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Friday, 18 January 2013 13:02

Mrs Mooniamah Sooprayen – When disability does not deter people from excelling

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We have often heard that ‘disability is not a fatality’. Indeed, it is a true statement. Disabled people sometimes achieve more than many able-bodied persons.
Mrs Mooniamah Sooprayen is fully aware of this and she gladly shared her experience with News on Sunday. Deputy Head Teacher at the School for the Deaf, she would never quit her job for all the gold of the world. With her heart full of affection for all her students and a strong sense of devotion, she encourages each one of them to become successful and independent adults.

Long gone the days when people thought that a disabled child was a burden or a fatality. Gone also is the time when the disabled were considered as incapable. Thanks to strong-minded persons like Mrs Mooniamah Sooprayen, mindsets have changed and disabled children are enjoying to the fullest their right to education and to life itself. Mother of three, Mrs Sooprayen has been working at the Unit for the Deaf at Doorgachurun Hurry Govt. School at Goodlands for nearly 22 years.  “I started off as a Tamil teacher in primary school from 1976 to 1991. Then I shifted to the Unit of the Deaf at Doorgachurun Hurry Govt. School, Goodlands,” she told us.

To give her best to the children, Mrs Sooprayen took special training courses. She confesses that at that time there was no sign language in Mauritius but her strong will power led her to do lots of efforts for what she believed in – disabled children have lots of potential that need to be tapped and cultivated so as to flourish. “I received training from the Society for the Welfare of the Deaf at Beau-Bassin in order to be able to deal with these categories of children. I also benefited from an in-service training in Special Education Needs on Mauritian Sign Language delivered by Mr Alain Gebert from ‘Institut National de Jeunes Sourd’ of Paris (France).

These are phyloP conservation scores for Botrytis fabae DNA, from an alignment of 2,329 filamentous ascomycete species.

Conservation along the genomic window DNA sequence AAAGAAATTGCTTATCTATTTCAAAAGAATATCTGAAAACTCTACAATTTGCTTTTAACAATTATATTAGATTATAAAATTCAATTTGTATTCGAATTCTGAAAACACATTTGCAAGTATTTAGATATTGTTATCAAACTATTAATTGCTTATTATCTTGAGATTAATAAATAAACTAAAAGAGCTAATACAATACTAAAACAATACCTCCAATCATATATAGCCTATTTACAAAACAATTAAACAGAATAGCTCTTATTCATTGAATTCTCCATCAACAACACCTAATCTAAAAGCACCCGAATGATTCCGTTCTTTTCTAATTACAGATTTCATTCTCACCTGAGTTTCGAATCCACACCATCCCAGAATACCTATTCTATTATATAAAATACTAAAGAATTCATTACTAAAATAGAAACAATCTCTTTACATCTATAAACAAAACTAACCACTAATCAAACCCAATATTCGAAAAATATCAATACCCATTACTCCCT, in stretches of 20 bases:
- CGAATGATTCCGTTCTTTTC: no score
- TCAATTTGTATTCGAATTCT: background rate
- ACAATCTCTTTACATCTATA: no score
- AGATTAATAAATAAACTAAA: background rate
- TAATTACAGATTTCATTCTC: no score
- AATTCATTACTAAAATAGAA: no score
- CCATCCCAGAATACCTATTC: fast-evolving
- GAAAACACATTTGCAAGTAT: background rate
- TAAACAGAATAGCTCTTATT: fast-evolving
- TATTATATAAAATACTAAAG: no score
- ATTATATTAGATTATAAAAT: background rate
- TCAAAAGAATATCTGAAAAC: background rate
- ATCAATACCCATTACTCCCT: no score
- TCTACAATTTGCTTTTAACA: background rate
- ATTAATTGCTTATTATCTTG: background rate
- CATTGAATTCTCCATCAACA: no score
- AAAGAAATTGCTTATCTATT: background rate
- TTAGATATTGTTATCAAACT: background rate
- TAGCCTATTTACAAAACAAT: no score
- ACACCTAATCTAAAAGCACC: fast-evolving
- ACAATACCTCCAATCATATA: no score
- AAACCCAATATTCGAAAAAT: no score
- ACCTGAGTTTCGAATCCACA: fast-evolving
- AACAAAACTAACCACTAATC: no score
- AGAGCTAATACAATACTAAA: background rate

I even have an “Attestation de stage de formation’ from the ‘Institut National Supérieur de formation et de recherché pour l’éducation des jeunes handicapés et les enseignements adaptes’, Suresnes, France. All these have enabled me to assimilate various means to teach the pupils of the Unit for the Deaf.” During our visit to the school, we were pleasantly surprised by the happiness and smile on each face. Mrs Sooprayen proudly told us that the kids can sing the national anthem through the Mauritian Sign Language. Indeep, their skills had been so appreciated by many that they are now solicited in many functions to perform the National Anthem by the MSL.

Our devoted teacher’s deepest inspiration to open a school for disabled children came from within her family as her second son is a disabled child. “As I am a mother of a disabled child, I wanted to work in a set-up which could accommodate him as well as to create a school from which  disabled children could also benefit. Since my husband was working as Deputy Head Teacher at Doorgachurun Hurry Govt. School and the fact that there was a building available over there, we both decided to take measures to open a special school. With the help of ex-Minister of Education Mr Parsuramen, with the collaboration of the Society for the Welfare of the Deaf, the unit became functional as from September 1991,” she confided. “I developed a sincere love for my work. Despite my own problems, I now teach those children as if they are mine,” she happily added.